Some scattered remarks on race prompted by this post (which in turn was prompted by my linking this post).

  • In the first post, Dafydd (Mr Lizard?) points out that he says “To be a racist, one must, at the very least, believe in the concept of race — where “race” means some discrete and self-perpetuating subgroup of humans, defined by skin color and a certain morphology, but that also affects behavior and (some argue) thought itself.” Yet, in part this is in itself false. “Race” that is observable phenotypical inheritable differences between groups of humans, the prime notable example being skin color, do in fact track real differences regarding ability in a variety of ways. Northern Europeans and a few others have a genetic mutation which prevents the turning off of the ability to digest lactose. The notion that all racial differences have no impact on statistical distributions of cognitive and physical skills is a fallacy. Significant (statistical) differences of abilities and traits track along cultural lines because of historical geographical and social isolation allowed/allows the development of real measurable differences in the abilities of these subgroups in a range of arenas. Some of these differences are more significant in the modern world than others.
  • Mr Schraub makes a interesting correction in his definition of racism. He writes, “And what is a racist? I’d say a concept or argument or behavior is racist if it causes or reinforces unequal inegalitarian distribution of benefits and burdens on racial lines.” The replacement of unequal with inegalitarian is interesting in the light of de Tocqueville’s observations of America. His prediction that American tendencies to move equality to a “cutting down the outstanding” to match the herd comes to mind. A premise of egalitarianism is one the axiomatic foundational political concepts for the left (as extended and distinquished from beyond legal/moral egalitarianism). The right remains with the older classical liberal notion of legal/moral egalitarianism. But, by including “egalitarian” concerns in a definition of racist ideas and racism, then it follows that a rejection (or more accurately a disregard) of egalitarianism might go far to explain why when the left, as so frequently occurs, accuses the right of racism that then the right has trouble figuring out the basis of that accusation. It also gives a hint why Mr Schraub (and others) apparently can talk of “unconscious” racism. That is because they use a notion which requires the premise of egalitarianism to work. For if one is “free” regarding egalitarianism (not driven at all by egalitarian concerns) the tracking of one’s concepts/arguments/behaviors with egalitarian concerns will be somewhat random … and therefore often be judged by egalitarians to be in contrary to those concerns. If you back off on your definition of inegalitarianism to purely moral and legal venues distinct from material then there’s another problem. For then racial concepts, arguments, and behaviourswhich the progressives utilize and promote are those which are racist and the legal egalitarian ones the right prefers are not. This, perhaps, is the reason for the correction seen above.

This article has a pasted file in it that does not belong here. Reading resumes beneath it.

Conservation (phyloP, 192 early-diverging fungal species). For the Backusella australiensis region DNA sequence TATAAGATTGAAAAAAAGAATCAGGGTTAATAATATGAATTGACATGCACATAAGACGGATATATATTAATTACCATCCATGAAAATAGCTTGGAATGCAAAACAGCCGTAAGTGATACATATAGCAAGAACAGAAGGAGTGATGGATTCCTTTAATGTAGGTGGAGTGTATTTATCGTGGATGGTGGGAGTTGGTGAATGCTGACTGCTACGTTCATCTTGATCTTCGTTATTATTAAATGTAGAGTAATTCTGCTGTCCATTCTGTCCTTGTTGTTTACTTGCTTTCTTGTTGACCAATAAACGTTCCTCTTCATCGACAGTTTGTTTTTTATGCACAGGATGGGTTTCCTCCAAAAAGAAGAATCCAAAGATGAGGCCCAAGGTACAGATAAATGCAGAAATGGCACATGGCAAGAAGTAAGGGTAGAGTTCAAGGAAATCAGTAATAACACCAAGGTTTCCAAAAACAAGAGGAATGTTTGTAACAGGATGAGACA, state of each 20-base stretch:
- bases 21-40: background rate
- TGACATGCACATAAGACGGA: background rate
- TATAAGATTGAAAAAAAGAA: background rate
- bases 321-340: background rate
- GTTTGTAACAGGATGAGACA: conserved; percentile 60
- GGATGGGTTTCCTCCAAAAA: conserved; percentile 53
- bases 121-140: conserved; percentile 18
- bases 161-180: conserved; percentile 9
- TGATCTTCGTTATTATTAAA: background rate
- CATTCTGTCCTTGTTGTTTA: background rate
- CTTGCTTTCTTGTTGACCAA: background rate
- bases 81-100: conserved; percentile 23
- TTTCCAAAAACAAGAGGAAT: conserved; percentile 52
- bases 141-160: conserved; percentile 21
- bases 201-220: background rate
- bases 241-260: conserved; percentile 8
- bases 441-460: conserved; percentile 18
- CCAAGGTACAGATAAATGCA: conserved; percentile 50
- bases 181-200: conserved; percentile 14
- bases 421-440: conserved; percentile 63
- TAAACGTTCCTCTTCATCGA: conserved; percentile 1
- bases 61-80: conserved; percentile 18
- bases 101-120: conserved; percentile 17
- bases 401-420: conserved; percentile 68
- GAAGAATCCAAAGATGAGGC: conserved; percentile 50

• Even if one accepts the definition of racism as being intrinsically tied to material egalitarian policy there is a problem of differing ideas of the presumptive consequences of policy. For example, take affirmative action as a race-based policy. The intention of the policy is egalitarian, it is meant to normalize material inequities by given enhanced educational and employment opportunities to races deemed disadvantaged. Opposition to this policy is normally thereforedeemed racist, by Mr Schraub’s definition. Yet, one might hold the opposite opinion, that is the effect of affirmative action is exactly opposite of the intent, that it enhances and sustains the unequal material norms that it hopes to diminish. In that case, from the point of view of those (like me) who believe that, support for affirmative action would be racist not the reverse. Thus you cannot (apparently) judge a policy/argument/behaviour as racist in any objective non-personal way. Racism becomes a purely subjective relativistic concept.  Or in other words it becomes completelyuseless.
  • A famous writer once observed that race and racism, specifically regarding Black America, is the “most important” factor for American (US) historical development. This however, mostly betrays the fact that the writer himself was concerned chiefly with Black American issues. For it is categorically false that this in the “most” important factor for American development. Technology, foreign events and currents, and even the interaction of the multiple cultural heritages in the waves of immigration to these shores dwarf the Black/White matter regarding our historical development. Compare for example the historical impact on today’s America from two events that occurred in the late 50s, that being the transistor and the civil rights movement. Which impacts today’s America more? Clearly the former has more impact.

Finally a summary of these points follows.

While race as broadly defined (White/Black/Asian) is not useful, narrower cultural groups do in fact track with real differences of ability. Second, including ideological concepts in a definition of racism is less than useful, unless the purpose is to cast aspersions on those who don’t hold to your ideology. Third, even within the concept of those ideological concepts, using material egalitarianism within a definition of race is problematic. Finally, race itself is less important than many (if not most) race theorists imagine, so if you really want to change the world become a scientist or engineer and not a lawyer or social worker. 😀

Filed under: Mark O.Race Issues

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